Attributes of the perfect Productivity System
The end goal
It’s a good idea to start off with painting a clear picture of the end goal.
What problems specifically should your system solve for you? How should your workflow make you feel?
Having a list of specific points gives you something to check your current system against.
From what you wrote it sounds like a good system for you should:
- reduce anxiety and worry about forgetting things
- make your entire workload feel more manageable
- help you feel in total control of your tasks
- create a nice balance between your responsibilities
- remove the question marks about what to do when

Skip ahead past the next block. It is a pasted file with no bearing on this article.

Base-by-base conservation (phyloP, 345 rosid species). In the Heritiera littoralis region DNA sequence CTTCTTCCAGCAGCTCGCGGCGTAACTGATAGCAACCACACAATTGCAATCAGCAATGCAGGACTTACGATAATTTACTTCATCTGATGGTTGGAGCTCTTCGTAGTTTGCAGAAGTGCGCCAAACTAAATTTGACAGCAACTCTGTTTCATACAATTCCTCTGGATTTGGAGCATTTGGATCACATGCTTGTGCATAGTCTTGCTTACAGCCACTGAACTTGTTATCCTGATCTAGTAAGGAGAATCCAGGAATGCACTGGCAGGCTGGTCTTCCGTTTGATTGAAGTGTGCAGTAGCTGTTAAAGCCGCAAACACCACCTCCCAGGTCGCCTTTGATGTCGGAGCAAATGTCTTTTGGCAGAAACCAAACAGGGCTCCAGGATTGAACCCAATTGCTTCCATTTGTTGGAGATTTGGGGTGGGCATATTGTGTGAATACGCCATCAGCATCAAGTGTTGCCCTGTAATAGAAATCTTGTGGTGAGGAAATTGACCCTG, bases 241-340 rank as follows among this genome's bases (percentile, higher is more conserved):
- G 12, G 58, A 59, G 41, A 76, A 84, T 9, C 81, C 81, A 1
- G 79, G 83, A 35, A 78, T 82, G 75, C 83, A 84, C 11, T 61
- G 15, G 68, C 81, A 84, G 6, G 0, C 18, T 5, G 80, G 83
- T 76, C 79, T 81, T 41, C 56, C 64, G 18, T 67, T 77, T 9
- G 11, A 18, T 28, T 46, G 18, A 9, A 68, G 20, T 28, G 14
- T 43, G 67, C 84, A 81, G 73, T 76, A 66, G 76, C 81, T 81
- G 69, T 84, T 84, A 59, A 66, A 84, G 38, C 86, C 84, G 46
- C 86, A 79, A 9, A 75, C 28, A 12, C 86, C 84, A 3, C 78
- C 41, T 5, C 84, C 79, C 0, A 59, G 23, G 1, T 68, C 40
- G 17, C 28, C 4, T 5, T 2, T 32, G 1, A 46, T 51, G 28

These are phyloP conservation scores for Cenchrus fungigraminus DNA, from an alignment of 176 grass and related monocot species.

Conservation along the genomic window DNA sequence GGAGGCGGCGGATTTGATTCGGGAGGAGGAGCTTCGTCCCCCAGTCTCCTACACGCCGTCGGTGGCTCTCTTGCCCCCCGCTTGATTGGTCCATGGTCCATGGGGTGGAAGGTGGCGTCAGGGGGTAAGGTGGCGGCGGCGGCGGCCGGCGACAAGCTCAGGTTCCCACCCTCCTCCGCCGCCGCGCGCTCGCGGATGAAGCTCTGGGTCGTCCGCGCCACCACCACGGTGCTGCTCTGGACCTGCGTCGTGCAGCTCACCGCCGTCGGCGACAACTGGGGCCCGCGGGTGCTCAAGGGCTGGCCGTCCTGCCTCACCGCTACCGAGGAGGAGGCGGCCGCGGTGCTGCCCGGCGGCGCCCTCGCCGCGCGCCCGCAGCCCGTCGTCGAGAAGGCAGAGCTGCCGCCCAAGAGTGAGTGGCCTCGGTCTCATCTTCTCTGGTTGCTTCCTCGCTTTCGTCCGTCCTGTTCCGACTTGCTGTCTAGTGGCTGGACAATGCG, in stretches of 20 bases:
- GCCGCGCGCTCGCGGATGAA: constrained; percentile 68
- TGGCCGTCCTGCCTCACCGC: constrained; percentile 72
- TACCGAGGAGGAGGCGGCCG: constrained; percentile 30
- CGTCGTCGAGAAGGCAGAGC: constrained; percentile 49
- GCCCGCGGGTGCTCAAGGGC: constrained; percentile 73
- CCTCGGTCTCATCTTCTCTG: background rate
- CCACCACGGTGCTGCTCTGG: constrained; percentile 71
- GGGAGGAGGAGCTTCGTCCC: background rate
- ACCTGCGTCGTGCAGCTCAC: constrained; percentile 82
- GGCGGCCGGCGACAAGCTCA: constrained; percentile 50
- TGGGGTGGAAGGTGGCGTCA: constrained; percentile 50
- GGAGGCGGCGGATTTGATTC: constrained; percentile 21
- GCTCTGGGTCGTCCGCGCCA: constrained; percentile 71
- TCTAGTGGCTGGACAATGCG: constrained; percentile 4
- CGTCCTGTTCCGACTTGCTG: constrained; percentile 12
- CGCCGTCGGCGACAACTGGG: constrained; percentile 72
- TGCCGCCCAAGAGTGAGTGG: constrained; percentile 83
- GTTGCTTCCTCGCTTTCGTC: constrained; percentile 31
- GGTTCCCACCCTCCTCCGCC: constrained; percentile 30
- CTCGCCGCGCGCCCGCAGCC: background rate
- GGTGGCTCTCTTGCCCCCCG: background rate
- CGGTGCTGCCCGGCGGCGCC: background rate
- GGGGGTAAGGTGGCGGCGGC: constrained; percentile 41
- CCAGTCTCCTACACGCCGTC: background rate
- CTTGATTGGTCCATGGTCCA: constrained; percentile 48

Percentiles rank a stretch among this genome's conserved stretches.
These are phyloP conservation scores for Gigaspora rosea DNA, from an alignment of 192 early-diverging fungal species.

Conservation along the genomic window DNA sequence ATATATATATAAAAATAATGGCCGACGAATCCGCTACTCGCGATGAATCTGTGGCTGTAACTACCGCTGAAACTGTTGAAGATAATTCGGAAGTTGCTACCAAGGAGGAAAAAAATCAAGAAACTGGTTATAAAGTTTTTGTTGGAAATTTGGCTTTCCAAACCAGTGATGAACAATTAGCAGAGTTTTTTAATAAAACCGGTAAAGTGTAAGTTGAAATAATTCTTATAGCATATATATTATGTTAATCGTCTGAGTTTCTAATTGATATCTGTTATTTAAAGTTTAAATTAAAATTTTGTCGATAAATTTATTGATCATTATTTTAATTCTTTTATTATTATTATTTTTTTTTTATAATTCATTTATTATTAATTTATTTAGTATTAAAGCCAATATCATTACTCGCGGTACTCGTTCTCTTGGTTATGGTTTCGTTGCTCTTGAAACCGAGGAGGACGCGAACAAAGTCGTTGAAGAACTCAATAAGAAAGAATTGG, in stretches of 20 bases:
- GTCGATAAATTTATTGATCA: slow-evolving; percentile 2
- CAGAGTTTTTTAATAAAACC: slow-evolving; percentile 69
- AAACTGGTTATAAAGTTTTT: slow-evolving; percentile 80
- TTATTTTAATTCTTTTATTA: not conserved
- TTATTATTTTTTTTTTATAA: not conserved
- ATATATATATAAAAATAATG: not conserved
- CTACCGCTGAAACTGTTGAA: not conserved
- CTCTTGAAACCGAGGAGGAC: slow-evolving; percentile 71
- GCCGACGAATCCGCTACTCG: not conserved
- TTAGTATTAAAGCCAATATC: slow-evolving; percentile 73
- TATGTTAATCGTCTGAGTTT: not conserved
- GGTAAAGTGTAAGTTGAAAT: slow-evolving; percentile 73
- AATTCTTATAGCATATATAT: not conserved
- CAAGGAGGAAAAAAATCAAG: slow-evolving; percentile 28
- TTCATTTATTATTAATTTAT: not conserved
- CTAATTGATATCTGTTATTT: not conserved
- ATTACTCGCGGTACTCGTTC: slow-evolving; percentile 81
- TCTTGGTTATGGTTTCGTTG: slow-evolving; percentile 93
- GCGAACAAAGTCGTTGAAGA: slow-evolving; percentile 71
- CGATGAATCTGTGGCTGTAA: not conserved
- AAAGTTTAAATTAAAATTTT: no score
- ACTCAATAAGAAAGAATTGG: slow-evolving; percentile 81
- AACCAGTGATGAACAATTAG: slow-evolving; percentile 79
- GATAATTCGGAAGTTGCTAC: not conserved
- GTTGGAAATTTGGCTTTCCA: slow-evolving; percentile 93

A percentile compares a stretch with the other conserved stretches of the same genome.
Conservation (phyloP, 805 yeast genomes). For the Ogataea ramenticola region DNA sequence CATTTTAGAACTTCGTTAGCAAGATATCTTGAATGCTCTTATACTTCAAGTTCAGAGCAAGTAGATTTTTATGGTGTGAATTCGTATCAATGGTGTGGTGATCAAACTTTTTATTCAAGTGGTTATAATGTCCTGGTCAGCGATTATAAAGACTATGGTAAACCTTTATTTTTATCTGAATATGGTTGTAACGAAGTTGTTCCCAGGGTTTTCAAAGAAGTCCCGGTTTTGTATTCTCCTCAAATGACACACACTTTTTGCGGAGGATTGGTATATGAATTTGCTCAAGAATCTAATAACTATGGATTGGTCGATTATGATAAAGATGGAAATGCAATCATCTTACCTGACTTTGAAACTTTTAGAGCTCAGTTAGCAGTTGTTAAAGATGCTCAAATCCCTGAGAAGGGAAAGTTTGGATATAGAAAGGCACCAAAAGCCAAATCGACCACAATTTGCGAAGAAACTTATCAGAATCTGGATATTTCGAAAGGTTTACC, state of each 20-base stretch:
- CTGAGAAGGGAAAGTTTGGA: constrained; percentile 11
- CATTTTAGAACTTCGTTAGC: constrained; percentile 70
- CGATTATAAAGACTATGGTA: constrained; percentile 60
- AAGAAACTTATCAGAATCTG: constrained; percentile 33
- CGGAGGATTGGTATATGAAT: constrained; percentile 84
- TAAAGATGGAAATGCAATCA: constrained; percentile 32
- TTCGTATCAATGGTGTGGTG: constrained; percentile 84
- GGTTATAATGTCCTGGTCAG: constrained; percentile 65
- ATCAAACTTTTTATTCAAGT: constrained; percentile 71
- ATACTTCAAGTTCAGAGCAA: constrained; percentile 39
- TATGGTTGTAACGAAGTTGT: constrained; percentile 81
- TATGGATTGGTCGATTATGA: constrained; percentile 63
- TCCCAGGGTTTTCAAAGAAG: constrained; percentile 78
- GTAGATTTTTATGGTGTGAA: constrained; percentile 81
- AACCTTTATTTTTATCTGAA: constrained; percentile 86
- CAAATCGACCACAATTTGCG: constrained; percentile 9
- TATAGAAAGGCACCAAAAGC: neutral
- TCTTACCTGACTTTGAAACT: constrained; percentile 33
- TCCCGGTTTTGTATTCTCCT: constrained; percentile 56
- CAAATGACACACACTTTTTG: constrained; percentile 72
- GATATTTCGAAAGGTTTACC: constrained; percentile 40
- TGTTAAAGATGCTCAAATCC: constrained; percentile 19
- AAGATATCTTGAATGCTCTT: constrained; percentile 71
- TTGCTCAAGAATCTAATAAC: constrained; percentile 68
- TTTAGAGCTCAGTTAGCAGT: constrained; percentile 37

- motivate you to get things done you don’t love to do
- help you remember tasks at the right time (e.g. homework you assigned)
One day at a time
The key to being able to manage a lot of responsibilities without feeling overwhelmed is a system that allows you to only focus on one day at a time. If you are confronted with ALL your outstanding work each and every day you’ll quickly feel paralyzed by overwhelm.
So your system should allow you to contemplate one day at a time.
Reading through all the points below should help you get lots of ideas on how to achieve that. Specifically the paragraphs on long-term planning.
A non-overwhelming daily to-do list
Since you will be focusing on one day at a time, you want to also make sure that your daily to-do plan is appealing to work on.
Here are three important points that help make that happen:
- Write tasty tasks -> start with a verb, be specific, make them short
- Make a list that is doable. The hours scheduled should be realistic. (time estimates can help)